I recently obtained deferred action and stays for DREAMers that expire after the next election. I am worried about what is going to happen to them. I do not believe that a Romney administration will extend their discretionary status. These kids have no other legal options. What happens to them if the President is not re-elected? While their situation is far from perfect and the hope is that some form of the DREAM Act or immigration reform will pass, their ability to remain in the US with their families and to work and study is dependent upon continued administrative grace that has been exercised by this administration.
A second reason I am supporting this President is because I believe that he wants common-sense immigration reform. His failure to achieve it says more about the poisonous state of political affairs where every piece of legislation requires sixty votes in the Senate and the Republican opposition has made it clear that they see their job as to thwart the President on every initiative he brings forward. The DREAM Act failed with 55 votes in the Senate. Five democrats voted against it as did 36 republicans. While the five democrats that voted against it should be excoriated, the enmity that has flowed to President Obama when 52 out of 57 democrats voted for the Act is senseless when it was the other party that demanded the filibuster and provided the overwhelming opposition. So-called moderates like Olympia Snowe and Susan Collins, previous supporters like Orrin Hatch, and finally, the inscrutable Marco Rubio all had a hand in bringing down the DREAM. The failure of the DREAM Act is not the President’s fault. It is the fault of a party captive by its most extreme anti-immigrant elements.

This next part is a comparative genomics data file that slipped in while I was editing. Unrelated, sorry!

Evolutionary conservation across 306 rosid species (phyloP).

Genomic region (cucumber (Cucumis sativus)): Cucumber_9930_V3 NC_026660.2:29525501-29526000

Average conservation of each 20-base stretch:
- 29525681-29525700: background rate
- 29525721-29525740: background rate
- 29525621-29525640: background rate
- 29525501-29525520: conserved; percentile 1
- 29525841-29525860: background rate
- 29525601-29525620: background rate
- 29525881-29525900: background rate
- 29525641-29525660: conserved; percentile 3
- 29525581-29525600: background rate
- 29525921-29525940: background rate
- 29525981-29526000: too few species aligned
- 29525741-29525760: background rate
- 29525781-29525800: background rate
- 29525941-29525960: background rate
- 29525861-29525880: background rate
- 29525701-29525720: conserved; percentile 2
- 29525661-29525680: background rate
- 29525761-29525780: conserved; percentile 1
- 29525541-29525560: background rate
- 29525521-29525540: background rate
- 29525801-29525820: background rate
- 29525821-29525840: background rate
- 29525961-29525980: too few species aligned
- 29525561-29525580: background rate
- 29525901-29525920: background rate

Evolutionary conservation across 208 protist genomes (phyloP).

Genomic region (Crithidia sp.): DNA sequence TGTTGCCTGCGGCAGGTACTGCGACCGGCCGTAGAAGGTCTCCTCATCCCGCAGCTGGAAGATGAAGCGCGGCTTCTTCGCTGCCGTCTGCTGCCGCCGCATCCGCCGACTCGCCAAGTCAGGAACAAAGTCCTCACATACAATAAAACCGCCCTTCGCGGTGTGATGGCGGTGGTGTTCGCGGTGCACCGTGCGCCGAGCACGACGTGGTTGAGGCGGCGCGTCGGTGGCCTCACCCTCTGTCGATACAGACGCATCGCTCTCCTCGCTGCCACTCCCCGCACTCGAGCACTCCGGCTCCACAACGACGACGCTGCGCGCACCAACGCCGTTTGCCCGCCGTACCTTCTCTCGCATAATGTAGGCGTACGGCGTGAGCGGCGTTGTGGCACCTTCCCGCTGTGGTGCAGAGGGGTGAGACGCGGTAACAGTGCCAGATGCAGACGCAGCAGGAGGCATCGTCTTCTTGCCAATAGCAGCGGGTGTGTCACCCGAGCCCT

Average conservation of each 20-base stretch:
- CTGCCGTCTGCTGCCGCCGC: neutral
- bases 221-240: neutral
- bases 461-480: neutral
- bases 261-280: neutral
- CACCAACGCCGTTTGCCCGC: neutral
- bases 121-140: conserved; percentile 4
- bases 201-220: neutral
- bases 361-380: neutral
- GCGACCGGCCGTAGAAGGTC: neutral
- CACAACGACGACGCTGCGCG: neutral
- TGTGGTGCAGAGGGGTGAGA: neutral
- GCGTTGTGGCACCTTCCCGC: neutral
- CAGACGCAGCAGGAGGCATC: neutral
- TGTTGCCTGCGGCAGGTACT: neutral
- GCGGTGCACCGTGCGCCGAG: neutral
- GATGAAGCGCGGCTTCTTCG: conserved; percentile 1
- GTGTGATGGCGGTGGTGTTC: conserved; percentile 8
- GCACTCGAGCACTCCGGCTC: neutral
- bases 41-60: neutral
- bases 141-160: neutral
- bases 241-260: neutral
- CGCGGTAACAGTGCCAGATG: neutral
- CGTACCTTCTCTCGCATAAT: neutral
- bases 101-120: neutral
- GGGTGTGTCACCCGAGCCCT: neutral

In addition, the President has taken several steps to liberalize the immigration process. The administration has mandated that ICE officials consider whether their actions are consistent with the stated enforcement priorities of the agency. This has resulted in the termination of removal proceedings for hundreds of people and has allowed many people to have an easier time seeking benefits. While more remains to be done in the discretionary realm (it takes a long time to turn a cruise ship around), the process has caught the attention of courts, which are now placing pressure on the government to exercise its discretion in cases before them. The administration has unleashed this and one has to be pretty dim to think that they did not foresee these consequences. In addition, the administration has also proposed changes to the waiver process that would allow people to seek waivers in the U.S. before traveling abroad and facing a lengthy stay abroad. This step has the potential to provide residence to thousands of people without Congress lifting a finger. Also, the Board of Immigration Appeals has become less hostile territory to the immigrant than it was before. Many new appointees are beginning to have an impact and the Board’s recent decisions allowing for Judges to close cases over DHS objection and to hold the unlawful presence bar inapplicable to adjustment applicants who left on advance parole are enormous advances that will allow for more people to obtain status or protection without Congressional action. Finally, the President has forcefully challenged hateful anti-immigrant statutes in Arizona, Alabama, and South Carolina.
Many challenges remain. There are disappointments with this President, for sure. However, this is not a race between Barack Obama and our vision of the perfect immigration President. It is between President Obama and Mitt Romney. Over the past year, Giovernonr Romney has staked out the most anti-immigrant position in the Republican field. He has allied himself with Kris Kobach, the architect of SB 1070 and the other state laws. He has promised to veto the DREAM Act. In addition to the Governor’s own words, the Republican party has adopted the position of extreme anti-immigrant demagoguery. This view of the world will be ascendant of Governor Romney wins.
One thing I have learned over the last five years is that Obama plays the long game. He sees many moves ahead and while many folks on his team panic and jump ship, Obama steadily moves forward, slowly but resolutely. If we have the nerve to follow, I am confident that a second term will bring significant positive change for immigrants in the U.S.